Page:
The Finnish Forest Axe is the only axe you may ever need and own. You can fell trees, hew logs, hammer in wooden dowels into logs when building a log cabin and also use as a carving axe.
This axe is hand forged from one piece of tool steel . Has the traditional taper eye and is heat treated for hardness and the proper temper.
Axes and hatchets are hand-forged and heat-treated out of 4140 or O1 Tool Steel.
4140 cold finished annealed is a chromium-molybdenun alloy steel that can be oil hardened to relatively high hardenability. The chromium content provides good hardness penetration & the molybdenum imparts uniformity of hardness and high strength.
O1 Tool Steel is the original oil-hardening, “non-shrinking” tool steel that can be hardened to the Rockwell C 65 range from a low austenitizing temperature. O1 is a general-purpose tool steel that is typically used in applications where alloy steels cannot provide sufficient hardness, strength, and wear resistance
Weight: 3 lb.
Length: 23 inches
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Traditional Nordic Knives
Most Finnish axes have a distinctive collar or sleeve. Extended collars on axe-heads became common in Western-European utility axes during the Middle-Ages. The collar was developed to aid in the shafting of the axe and to add durability as it increases the area of the shafted portion. East-European or Russian axes developed a “beard” to function in a similar way as a collar. The beard is an extended tip that grows out from the bottom part of the axe head, just at the eye and makes for more durable shafting. The Karelian type axe has two beards. These “beards” are two similar extensions in the front and the back half of the axe head and this axe type is a middle form of the full collars European utility axe and the Russian axe. Several different styles and versions of axes suited for local needs were developed by local smiths and forges. These broad axes with long collars arereferred to as Bila (Swedish) or Piilu (Finnish).
Collar-axes remained popular in Finland because there was a high demand on durability due to the versatility of axe usage. Most people in Finland could not afford to own a lot of axes, let alone carry all these axes with them to the field. One axe had to fit the bill and the axe was used for all things possible. The long collar made the axe more durable, and the handle fitted snugly inside the long collar. The wide edges of the Bila styled axes were preferred as this made it easier to carve logs for houses and they also proved efficient when cleaning branches of logs.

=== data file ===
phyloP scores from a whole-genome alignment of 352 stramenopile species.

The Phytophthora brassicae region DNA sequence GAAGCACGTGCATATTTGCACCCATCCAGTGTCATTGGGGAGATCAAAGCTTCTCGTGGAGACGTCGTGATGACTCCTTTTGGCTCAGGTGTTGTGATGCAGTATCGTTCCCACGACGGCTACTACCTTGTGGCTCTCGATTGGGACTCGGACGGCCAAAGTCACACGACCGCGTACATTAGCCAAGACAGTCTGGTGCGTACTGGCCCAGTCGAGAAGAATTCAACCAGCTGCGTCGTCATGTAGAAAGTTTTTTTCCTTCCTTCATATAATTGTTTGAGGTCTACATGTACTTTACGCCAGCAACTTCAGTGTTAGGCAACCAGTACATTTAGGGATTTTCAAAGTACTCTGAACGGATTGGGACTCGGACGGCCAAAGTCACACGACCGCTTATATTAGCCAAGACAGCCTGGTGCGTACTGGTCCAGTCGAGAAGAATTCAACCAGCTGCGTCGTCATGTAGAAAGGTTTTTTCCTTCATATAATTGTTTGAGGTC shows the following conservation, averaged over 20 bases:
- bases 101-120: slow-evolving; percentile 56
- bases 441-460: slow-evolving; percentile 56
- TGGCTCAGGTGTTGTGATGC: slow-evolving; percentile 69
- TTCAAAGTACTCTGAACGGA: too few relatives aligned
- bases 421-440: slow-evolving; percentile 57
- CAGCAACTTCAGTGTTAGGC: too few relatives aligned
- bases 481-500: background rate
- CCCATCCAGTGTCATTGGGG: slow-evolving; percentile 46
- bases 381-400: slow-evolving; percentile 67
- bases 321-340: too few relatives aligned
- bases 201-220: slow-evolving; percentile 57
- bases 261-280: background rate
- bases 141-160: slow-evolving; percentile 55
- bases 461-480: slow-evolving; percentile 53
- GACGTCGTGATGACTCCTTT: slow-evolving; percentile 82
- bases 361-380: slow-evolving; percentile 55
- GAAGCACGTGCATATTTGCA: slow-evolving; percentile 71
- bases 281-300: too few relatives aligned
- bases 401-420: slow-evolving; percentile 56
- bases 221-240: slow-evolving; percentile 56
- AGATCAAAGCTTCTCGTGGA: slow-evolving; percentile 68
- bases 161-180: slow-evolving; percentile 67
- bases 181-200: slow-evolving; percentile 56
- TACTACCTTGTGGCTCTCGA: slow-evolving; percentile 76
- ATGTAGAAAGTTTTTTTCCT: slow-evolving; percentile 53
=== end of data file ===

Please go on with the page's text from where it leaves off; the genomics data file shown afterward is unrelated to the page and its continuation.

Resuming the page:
The overall size of axes remained fairly small until the 19th century due to the fact that iron was a valuable commodity and a good axe could be handed down from father to son. Traditionally iron was manufactured from iron ore found in the bottom of Finnish lakes and marshes. As industrially produced steel became available, this gradually increased the size of the axes.
As mentioned earlier the collared axes were tremendously well developed for heavy use in the Finnish forests. The axe was a virtual all-functional tool for the Finns, much like a “Swiss-army knife”. The axe could be used for a number of different things and was always carried along. The importance of the tool is evident in the way they were stored in the old days. The axes were kept in a rack above the main door so it would be readily available when venturing out. There is also another possible, superstitious reason, for keeping axes above the entrance to the cottages. Finns believed in all kinds of different supernatural forces such as ghosts, guardian spirits (haltia), trolls and such that could be dangerous if they were allowed to enter in to the houses. Sharp steel objects such as knives and axes were magically potent to deter unwanted spirit-beings from entering a home and hanging axes above the doors would be an effective way to keep them away.
Among old axes found today a version of the Bila, the Billnäs model number 12:1-3 outnumbers all others and was the most popular of all the models manufactured due to its versatility in felling trees. This type, called the Kemi or Hult ́s type, was also manufactured by Kellokoski-Mariefors, and labeled with the same model number 12. Kellokoski-Mariefors also had another, very similar axe, the Finspong, originally from Sweden. The Finspong is very similar to the Kemi type, but it has a wider edge. Curiously, the name Finspong is said to derive from Finns who were the first to settle the area. Finland was part of Sweden for some 700 years until 1809 and Finns, especially the Savo, migrated to the uninhabited parts of Northern Finland and worked their way down through Sweden and pioneered the establishment of new settlements.
The Finnish migrations were fueled by the constant need for new agricultural lands. A family would settle in a wilderness, burn and slash down some forest and plant rye and turnips among the ashes for a few years. Additional food was provided through animal husbandry. Hunting, fishing and gathering were also important. This type of livelihood could only be maintained for a few years before locally available resources were spent and the household had to move. The Finns reached Sweden by the 17th century. The Swedes were worried that the Finns would burn down all the valuable timber needed for the ironworks and shipyards so they sent some of them away to Swedish colonies in Delaware in America to slash and burn in the woods inhabited by Indians. The Finns probably fit well in with the Native Americans as their most valued possessions in addition to the rye and turnips and the odd cow and dog was the knife, the axe, the bow and the spear.